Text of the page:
Home World U.S. FDA revokes emergency use authorization for hydroxychloroquine

U.S. FDA revokes emergency use authorization for hydroxychloroquine

The U.S. Food and Drug Administration (FDA) on Monday revoked the emergency use authorization (EUA) that allowed for chloroquine phosphate and hydroxychloroquine used to treat certain hospitalized patients with COVID-19, according a release of the agency.

Based on its ongoing analysis of the EUA and emerging scientific data, the FDA determined that chloroquine and hydroxychloroquine are unlikely to be effective in treating COVID-19 for the authorized uses in the EUA.

Additionally, in light of ongoing serious cardiac adverse events and other potential serious side effects, the known and potential benefits of chloroquine and hydroxychloroquine no longer outweigh the known and potential risks for the authorized use, said the release.

The FDA issued an EUA on March 28 to allow hydroxychloroquine and medical-grade chloroquine to be distributed from the Strategic National Stockpile and prescribed by doctors, to hospitalized adolescents and adults with COVID-19, when a clinical trial is not available or feasible.

“We’ve made clear throughout the public health emergency that our actions will be guided by science and that our decisions may evolve as we learn more about the SARS-CoV-2 virus, review the latest data, and consider the balance of risks versus benefits of treatments for COVID-19,” said FDA Deputy Commissioner for Medical and Scientific Affairs Anand Shah.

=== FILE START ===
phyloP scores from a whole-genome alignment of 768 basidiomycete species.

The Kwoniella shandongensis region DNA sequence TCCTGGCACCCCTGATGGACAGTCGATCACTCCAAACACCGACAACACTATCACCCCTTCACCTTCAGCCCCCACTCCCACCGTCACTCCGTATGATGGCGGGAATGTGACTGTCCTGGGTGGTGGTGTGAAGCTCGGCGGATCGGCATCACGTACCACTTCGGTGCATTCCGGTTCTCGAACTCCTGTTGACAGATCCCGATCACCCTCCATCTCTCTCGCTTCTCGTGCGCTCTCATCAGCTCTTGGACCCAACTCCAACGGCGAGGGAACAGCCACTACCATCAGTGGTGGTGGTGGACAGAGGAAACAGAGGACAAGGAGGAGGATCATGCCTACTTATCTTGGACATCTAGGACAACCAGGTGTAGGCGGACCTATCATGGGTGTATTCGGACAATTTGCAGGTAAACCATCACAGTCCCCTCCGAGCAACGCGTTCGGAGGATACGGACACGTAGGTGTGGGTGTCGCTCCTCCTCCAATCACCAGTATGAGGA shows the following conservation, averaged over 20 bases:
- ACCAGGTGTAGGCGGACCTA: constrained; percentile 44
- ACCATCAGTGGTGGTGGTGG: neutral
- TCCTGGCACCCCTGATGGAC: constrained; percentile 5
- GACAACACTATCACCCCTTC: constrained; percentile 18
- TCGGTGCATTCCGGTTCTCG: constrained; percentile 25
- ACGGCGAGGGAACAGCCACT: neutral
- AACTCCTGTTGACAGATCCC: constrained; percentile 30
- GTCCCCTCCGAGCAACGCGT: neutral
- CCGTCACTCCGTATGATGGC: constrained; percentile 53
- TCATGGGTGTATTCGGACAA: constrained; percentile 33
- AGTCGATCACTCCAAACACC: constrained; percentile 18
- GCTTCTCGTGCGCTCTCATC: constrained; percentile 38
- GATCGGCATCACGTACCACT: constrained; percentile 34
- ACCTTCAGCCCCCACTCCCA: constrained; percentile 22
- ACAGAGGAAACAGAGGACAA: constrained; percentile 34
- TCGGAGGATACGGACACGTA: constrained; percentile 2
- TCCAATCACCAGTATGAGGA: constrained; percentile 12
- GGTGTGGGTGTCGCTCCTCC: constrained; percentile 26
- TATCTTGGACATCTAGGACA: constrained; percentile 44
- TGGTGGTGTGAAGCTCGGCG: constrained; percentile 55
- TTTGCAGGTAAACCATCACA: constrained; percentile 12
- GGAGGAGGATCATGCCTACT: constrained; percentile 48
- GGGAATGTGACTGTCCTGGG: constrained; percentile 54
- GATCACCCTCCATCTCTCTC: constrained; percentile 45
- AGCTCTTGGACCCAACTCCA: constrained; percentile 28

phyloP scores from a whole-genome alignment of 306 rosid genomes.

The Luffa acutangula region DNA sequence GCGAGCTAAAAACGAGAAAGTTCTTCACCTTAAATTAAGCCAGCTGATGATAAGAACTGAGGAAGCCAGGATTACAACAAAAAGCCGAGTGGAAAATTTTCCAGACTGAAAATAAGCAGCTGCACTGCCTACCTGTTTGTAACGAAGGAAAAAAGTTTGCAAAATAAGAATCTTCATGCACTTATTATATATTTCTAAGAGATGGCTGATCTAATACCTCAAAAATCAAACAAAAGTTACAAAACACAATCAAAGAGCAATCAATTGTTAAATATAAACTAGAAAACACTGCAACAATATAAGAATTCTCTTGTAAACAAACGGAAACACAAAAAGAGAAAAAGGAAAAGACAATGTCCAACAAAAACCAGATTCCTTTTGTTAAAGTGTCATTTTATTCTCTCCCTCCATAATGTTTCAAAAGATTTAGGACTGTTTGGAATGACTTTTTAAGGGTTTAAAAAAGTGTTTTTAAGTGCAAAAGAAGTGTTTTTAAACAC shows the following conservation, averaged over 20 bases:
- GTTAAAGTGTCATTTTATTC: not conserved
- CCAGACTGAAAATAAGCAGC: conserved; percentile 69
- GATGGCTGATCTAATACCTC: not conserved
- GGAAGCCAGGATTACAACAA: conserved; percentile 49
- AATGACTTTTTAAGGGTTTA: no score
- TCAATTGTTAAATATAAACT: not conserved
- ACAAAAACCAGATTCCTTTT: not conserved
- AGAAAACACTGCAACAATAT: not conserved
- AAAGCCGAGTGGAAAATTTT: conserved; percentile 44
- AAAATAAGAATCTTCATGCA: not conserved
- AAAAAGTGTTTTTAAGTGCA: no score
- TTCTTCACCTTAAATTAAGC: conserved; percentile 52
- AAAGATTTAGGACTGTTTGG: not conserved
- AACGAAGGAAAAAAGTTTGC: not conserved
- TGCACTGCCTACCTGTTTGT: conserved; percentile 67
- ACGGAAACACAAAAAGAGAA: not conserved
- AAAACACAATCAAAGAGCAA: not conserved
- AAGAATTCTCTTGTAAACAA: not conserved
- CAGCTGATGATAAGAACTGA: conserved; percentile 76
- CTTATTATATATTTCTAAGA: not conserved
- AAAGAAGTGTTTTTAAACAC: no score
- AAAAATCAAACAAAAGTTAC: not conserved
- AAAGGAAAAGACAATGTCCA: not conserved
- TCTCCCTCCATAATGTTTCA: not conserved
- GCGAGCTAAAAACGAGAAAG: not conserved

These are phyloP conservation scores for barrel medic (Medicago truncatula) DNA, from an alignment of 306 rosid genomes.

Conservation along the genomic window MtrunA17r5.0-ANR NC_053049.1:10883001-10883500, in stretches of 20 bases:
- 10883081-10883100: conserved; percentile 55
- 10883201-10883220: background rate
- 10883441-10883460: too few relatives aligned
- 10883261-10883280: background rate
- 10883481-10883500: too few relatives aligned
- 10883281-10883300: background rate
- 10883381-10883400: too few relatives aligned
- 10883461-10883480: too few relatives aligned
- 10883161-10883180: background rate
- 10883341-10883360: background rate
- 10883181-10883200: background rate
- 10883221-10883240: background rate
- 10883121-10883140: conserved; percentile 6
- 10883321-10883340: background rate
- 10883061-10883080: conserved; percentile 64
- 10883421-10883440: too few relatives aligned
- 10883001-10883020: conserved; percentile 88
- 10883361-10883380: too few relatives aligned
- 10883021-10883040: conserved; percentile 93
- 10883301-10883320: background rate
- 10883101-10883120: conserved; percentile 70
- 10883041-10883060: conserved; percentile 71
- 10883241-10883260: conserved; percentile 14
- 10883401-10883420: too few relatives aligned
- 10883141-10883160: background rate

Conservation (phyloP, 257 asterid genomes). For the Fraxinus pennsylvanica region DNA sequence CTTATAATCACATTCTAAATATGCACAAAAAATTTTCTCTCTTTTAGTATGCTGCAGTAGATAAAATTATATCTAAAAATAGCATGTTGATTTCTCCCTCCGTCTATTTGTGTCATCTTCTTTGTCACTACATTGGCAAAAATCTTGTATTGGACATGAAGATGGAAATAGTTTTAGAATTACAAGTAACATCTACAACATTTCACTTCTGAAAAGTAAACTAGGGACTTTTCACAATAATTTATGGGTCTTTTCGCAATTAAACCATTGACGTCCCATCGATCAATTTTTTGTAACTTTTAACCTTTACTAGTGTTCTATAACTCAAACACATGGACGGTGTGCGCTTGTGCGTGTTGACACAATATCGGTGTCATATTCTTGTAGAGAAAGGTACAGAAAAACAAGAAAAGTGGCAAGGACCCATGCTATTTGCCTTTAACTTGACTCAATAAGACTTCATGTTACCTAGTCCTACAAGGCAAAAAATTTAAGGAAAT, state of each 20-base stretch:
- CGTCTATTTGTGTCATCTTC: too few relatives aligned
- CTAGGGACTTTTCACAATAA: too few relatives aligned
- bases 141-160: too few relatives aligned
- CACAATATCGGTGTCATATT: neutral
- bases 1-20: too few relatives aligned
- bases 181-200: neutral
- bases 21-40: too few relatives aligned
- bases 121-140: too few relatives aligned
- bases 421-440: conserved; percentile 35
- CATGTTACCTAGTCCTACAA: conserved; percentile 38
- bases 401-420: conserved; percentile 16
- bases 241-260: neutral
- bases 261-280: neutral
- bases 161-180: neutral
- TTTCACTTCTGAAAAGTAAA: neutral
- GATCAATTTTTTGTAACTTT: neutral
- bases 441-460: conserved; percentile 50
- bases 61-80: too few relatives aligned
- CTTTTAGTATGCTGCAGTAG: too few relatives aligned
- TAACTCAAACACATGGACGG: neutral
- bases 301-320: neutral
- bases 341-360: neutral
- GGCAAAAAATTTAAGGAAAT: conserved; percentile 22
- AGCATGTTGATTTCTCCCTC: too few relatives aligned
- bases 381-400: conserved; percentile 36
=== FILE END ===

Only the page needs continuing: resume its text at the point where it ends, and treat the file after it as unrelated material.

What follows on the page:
A clinical trial to evaluate whether hydroxychloroquine, given together with antibiotic azithromycin, can prevent COVID-19 hospitalization and death, started in mid-May. The trial enrolls approximately 2,000 adults across the United States, who are infected with SARS-CoV-2, the novel coronavirus that causes COVID-19, and exhibiting symptoms of fever, cough or shortness of breath, according to the U.S. National Institutes of Health.

Recent results from the large randomized clinical trial in hospitalized patients, a population similar to the population for which chloroquine and hydroxychloroquine were authorized for emergency use, demonstrated that hydroxychloroquine showed no benefit on mortality or in speeding recovery, said the FDA.

This outcome was consistent with other new data, including data showing that the suggested dosing regimens for chloroquine and hydroxychloroquine are unlikely to kill or inhibit the virus that causes COVID-19, according to the FDA.

“While additional clinical trials continue to evaluate the potential benefit of these drugs in treating or preventing COVID-19, we determined the emergency use authorization was no longer appropriate. This action was taken following a rigorous assessment by scientists in our Center for Drug Evaluation and Research,” said Patrizia Cavazzoni, acting director of the FDA’s Center for Drug Evaluation.

Chloroquine and hydroxychloroquine are approved by the FDA to treat or prevent malaria.

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